Posts Tagged ‘dignity’

Last weekend I had the privilege of accompanying my aunt on the final days of her life. Long burdened with Alzheimer’s disease,  Aunt Ruth turned 94 on Friday, accompanied by a staff member who had stayed late Thursday night so she could be the first to wish her a happy birthday. On Saturday night at 11 p.m. she took her last breath, with another staff member by her side.

One of the longest residents of Fenelon Court, the long term care residence where she spent the final years of her life, Ruth was loved by the staff, who called her Ruthie, her childhood name I had only heard in family stories. She was the youngest of my father’s five siblings and the last to leave. She was spunky, spirited, outspoken, generous, and loving.

When we arrived from Ottawa on Friday, she was somnolent, no longer responding to visitors or staff. I had brought my ukulele with me on the trip, and knowing that hearing is the last sense to leave, I set myself up by her bedside and began to play. Whether she could hear me I’ll never know, but I like to think that the music of Leonard Cohen (Hallelujah) and the gentle words of The Water is Wide provided her with comfort on her journey.

As I played, staff came in and out of the room to check on Ruth, and to offer drinks or food to me. Each time they entered, I was struck by their gentle caring and familiarity with “Ruthie.”

“She’ll do it in her own time,” one nurse commented. “You always have, haven’t you Ruthie.”

On Saturday we spent much of the day with Ruth, giving my eldest sister a much-needed respite from the long days she had been spending by her side. Once again, I sang, shared birthday cards and stories with Ruth, reminders of the love that surrounded her. When we finally went back to our hotel at 9, one of the nurses reassured us that she would sit with Ruth. She remained at her side until she died.

The next morning we returned with my sister Judy to begin cleaning our Ruth’s room. Ruth’s body was still there, and I was glad for my years of hospice volunteering that helped it seemed perfectly natural. As I remarked on the volume of clothes in her closet, I couldn’t help but notice their beautiful condition – another tribute to the careful attention of the staff.

As we prepared to walk out with the people from the funeral home, a staff member lay a quilt over her body, and as we walked slowly to the front door, staff members throughout the building lined the halls, a gesture of respect I recognized from my own hospice.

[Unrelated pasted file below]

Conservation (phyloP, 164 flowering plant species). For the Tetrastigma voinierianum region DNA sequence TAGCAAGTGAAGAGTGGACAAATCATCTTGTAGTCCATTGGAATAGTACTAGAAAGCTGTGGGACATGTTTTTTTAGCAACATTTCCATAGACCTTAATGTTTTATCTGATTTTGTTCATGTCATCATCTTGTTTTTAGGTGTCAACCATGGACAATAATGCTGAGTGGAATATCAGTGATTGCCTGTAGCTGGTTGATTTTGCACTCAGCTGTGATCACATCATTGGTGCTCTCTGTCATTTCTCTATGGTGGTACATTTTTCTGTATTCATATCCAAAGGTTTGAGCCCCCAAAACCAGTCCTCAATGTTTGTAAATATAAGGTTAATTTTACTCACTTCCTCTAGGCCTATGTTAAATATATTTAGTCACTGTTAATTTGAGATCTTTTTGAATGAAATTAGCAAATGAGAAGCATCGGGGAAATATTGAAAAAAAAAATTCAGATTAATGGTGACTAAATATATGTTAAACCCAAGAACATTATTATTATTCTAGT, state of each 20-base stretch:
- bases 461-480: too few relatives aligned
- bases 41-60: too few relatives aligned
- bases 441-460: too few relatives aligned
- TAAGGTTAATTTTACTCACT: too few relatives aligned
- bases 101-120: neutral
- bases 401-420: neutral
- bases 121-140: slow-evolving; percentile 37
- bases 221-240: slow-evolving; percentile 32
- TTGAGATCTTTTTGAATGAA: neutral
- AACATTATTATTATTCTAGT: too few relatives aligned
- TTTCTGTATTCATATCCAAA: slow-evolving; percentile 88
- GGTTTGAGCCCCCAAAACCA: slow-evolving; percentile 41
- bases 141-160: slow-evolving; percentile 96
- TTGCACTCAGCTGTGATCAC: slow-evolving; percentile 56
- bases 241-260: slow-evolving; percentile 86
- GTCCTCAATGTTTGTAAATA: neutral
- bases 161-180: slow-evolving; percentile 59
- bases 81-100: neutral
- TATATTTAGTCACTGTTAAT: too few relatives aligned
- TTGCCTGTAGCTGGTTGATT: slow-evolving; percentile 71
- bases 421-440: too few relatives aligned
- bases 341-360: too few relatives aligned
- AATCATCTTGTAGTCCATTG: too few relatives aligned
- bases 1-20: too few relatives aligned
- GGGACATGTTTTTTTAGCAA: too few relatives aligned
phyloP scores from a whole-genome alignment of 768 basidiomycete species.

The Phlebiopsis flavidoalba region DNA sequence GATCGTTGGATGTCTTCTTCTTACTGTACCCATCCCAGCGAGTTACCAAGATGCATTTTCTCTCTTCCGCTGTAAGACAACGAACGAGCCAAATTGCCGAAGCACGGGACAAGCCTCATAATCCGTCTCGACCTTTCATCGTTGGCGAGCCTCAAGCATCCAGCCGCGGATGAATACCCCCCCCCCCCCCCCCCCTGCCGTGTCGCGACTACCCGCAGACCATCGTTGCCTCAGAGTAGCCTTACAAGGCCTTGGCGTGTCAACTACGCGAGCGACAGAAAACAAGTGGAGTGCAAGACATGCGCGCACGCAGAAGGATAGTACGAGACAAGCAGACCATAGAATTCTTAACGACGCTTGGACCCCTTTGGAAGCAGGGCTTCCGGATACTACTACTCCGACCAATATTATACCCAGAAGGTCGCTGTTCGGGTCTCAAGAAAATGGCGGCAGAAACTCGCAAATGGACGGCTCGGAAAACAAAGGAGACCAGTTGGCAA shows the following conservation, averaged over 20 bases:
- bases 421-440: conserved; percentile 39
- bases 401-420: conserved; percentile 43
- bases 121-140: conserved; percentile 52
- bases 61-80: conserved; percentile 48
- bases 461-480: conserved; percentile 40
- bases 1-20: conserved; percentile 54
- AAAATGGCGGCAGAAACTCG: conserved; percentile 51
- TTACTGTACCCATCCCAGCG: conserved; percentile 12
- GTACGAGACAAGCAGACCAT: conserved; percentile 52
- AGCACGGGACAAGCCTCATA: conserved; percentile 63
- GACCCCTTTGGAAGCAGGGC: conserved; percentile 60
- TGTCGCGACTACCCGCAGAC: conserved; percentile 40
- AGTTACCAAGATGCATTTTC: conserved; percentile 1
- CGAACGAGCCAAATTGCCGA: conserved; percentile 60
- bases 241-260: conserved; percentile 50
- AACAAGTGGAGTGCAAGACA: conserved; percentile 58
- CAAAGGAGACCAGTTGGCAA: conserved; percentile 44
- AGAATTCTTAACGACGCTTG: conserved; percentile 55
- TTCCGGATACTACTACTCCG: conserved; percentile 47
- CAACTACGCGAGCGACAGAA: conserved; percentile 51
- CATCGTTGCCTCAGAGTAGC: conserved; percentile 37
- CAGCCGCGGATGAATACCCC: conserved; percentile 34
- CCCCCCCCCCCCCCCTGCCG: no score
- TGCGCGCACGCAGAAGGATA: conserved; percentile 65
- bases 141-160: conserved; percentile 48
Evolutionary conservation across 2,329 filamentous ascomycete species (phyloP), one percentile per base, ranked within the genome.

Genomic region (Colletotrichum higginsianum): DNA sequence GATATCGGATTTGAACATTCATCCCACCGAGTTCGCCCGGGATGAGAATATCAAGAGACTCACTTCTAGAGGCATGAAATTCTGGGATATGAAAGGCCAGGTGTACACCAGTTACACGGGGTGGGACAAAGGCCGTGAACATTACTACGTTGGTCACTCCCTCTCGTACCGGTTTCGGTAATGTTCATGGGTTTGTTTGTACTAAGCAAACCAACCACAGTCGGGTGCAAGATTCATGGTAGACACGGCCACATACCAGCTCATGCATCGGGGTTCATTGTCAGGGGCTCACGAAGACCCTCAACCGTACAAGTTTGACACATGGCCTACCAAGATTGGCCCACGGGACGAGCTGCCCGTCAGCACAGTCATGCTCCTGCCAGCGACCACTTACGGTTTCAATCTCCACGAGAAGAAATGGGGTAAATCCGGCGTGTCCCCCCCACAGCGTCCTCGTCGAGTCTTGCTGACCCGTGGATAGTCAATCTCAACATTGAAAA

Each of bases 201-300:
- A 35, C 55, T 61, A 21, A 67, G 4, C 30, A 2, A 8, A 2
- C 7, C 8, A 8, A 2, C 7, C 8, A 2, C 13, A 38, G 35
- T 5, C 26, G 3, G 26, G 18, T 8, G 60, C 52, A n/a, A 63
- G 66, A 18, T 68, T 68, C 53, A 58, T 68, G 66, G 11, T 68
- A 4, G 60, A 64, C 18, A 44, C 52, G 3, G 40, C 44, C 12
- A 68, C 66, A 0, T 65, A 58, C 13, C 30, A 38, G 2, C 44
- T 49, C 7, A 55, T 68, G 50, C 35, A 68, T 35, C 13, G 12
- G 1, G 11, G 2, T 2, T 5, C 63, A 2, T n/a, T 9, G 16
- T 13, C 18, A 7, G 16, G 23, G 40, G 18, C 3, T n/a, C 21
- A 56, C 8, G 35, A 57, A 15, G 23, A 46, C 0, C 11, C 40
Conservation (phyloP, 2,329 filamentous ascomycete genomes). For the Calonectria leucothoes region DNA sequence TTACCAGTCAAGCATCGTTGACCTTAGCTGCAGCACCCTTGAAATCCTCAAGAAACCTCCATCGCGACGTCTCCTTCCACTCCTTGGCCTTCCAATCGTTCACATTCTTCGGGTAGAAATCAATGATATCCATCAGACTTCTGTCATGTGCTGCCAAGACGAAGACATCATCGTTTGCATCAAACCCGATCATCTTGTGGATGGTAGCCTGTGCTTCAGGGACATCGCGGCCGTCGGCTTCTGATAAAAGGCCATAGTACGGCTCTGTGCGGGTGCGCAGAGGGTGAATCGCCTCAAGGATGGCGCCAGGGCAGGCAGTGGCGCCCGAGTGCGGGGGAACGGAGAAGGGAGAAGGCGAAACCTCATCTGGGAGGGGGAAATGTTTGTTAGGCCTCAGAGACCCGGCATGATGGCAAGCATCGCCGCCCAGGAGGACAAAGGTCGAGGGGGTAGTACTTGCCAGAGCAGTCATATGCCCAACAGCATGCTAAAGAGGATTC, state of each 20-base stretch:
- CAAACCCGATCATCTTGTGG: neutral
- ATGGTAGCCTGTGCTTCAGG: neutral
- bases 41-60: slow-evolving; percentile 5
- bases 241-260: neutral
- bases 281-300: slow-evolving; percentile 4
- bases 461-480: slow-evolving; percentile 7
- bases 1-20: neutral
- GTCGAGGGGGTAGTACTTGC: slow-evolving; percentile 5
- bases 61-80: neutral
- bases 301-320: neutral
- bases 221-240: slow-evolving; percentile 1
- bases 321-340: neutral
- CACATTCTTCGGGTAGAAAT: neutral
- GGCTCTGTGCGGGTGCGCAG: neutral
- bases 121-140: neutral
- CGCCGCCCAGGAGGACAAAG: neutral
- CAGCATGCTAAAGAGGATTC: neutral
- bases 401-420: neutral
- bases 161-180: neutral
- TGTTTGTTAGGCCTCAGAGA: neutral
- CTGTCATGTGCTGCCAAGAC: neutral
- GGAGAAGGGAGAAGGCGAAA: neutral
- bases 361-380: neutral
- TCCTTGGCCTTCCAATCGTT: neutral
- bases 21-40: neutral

Though I am writing this post to honour Aunt Ruth, I am also honouring the amazing staff at Fenelon Court. When I knew she was in a long term care facility, I had an image of hallways filled with patients sleeping slumped over in wheelchairs, a certain smell permeating the building. I had witnessed these scenes in other long term care facilities, and I was dreading seeing my aunt in such a place.

Fenelon Court could not have been farther from those expectations! The building is bright and clean, the patients engaged in activities where possible, and attended to with care in every encounter I witness. “We are their family,” one nurse told me. “Often they have a son or daughter who rarely visits. We are here every day and we love them. They’re our family too.”

Perhaps it’s because the facility has only 67 residents – and it is designed in pods so each area is relatively small and contained. Perhaps it’s because it is located opposite an elementary school and children often visit the centre, sharing drawings, Easter activities, and joy with the residents. Perhaps it’s because it’s located in a small town, a place where community really matters. But I think there’s something more – something I can’t quite put into words – beyond respect, dignity, caring, and love. That’s what I experienced with my aunt last weekend. And for that I am enormously grateful.

Fenelon Court


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On Monday morning I walked into Room 4 to meet our newest resident. Unlike most patients, Sharon had been admitted on a temporary basis to stabilize her medications and give her husband a break from the daily care-giving he had been doing for eight months.

“How are you doing?” I asked when I reached the side of her bed. “I hear you’re going home tomorrow.”